Supplementary Materials

The NMR and mass spectrometry of compounds 1ad and picture of Coomassie blue staining for SDS-PAGE are available online.

Author Contributions

C.-M.L. designed the research. C.-M.L. and S.M.U. carried out the experiments and analyzed the data. All authors contributed to write the manuscript.

Funding

Financial support was provided by a DoD BCRP Breakthrough Award [BC141561], CPRIT [RP150559 and RP170144], The Robert A. Welch Foundation [A-1121], Texas A&M University [RP180875], and The National Science Foundation [M1603497]. The NMR instrumentation of Texas A&M University was supported by a grant from the National Science Foundation [DBI-9970232] and the Texas A&M University system.

Acknowledgments

We would like to thank Raquel Sitcheran’s laboratory at Texas A&M University for the use of the Odyssey CLx NIR imager. The use of chemistry Mass Spectrometry Facility at Texas A&M University is acknowledged.

Conflicts of Interest

The authors declare no conflict of interest.

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Sample Availability: Samples of the compounds 1ad are available from the authors.
Figure 1. Structures of: (a) ICG; (b) cancer-tissue-targeting Cy-7 dyes and their meso-substituted derivatives; and (c) graphical representation of the effects of meso-substitution on electronic spectra.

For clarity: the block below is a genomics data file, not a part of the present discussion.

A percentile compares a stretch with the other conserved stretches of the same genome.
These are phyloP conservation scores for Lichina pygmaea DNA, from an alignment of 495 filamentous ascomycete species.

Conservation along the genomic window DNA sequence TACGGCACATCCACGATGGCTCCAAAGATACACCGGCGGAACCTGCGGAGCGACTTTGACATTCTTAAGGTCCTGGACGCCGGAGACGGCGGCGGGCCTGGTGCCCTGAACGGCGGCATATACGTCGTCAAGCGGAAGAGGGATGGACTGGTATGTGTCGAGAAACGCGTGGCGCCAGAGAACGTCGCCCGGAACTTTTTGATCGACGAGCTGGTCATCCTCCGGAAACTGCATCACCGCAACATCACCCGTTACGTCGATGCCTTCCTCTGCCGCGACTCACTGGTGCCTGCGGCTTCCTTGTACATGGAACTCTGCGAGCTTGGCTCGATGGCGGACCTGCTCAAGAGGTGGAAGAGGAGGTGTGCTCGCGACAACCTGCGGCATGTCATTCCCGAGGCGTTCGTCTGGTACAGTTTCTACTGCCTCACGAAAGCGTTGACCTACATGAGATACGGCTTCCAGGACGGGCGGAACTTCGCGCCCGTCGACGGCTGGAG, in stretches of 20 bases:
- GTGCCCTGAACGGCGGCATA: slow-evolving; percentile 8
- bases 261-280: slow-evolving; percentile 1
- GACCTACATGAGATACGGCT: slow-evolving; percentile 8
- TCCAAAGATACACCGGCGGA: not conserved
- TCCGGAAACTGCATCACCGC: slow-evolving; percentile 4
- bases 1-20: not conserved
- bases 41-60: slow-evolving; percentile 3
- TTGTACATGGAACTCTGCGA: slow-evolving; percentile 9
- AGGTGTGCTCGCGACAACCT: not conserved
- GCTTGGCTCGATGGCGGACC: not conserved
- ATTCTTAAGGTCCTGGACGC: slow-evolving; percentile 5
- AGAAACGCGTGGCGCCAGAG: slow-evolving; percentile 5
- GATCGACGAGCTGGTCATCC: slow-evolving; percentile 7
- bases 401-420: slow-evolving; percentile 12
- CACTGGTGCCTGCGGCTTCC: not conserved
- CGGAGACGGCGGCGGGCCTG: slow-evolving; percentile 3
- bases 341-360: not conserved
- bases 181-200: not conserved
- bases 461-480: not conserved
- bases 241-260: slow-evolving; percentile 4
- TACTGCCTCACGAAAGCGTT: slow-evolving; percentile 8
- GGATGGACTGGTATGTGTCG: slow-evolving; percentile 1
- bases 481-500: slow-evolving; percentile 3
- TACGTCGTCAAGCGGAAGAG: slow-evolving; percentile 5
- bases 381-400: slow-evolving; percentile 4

Figure 1. Structures of: (a) ICG; (b) cancer-tissue-targeting Cy-7 dyes and their meso-substituted derivatives; and (c) graphical representation of the effects of meso-substitution on electronic spectra.
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Scheme 1. Preparation of amino-acid-substituted Cy-7 dyes. (i) N-acetyl-L-cysteine (1 eq.), iPr2NEt (1.5 eq.), DMF, 25 °C, 1 h (ii) N-acetyl-L-tyrosine (1 eq.), NaH, DMF, 25 °C, 18 h (iii) proline (1 eq.), iPr2NEt (1 eq.), DMF, 60 °C, 2 h (iv) -acetyl-L-lysine (1 eq.), iPr2NEt (1 eq.), DMF/H2O, 60 °C, 20 h (v) Nα-acetyl-L-lysine (1 eq.), iPr2NEt (1 eq.), DMF, 60 °C, 20 h.
Scheme 1. Preparation of amino-acid-substituted Cy-7 dyes. (i) N-acetyl-L-cysteine (1 eq.), iPr2NEt (1.5 eq.), DMF, 25 °C, 1 h (ii) N-acetyl-L-tyrosine (1 eq.), NaH, DMF, 25 °C, 18 h (iii) proline (1 eq.), iPr2NEt (1 eq.), DMF, 60 °C, 2 h (iv) -acetyl-L-lysine (1 eq.), iPr2NEt (1 eq.), DMF/H2O, 60 °C, 20 h (v) Nα-acetyl-L-lysine (1 eq.), iPr2NEt (1 eq.), DMF, 60 °C, 20 h.
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Figure 2. Normalized absorbance and fluorescence of compounds 1ad (6 µM, 37 °C) in pH 7.24 10 mM PBS buffer. (A) compound 1a: λmax abs 783 nm (blue), λmax emiss 809 nm (red). (B) compound 1b: λmax abs 766 nm (blue), λmax emiss 791 nm (red). (C) compound 1c: λmax abs 578 nm (blue), λmax emiss 648 nm (red). (D) compound 1d: λmax abs 658 nm (blue), λmax emiss 748 nm (red).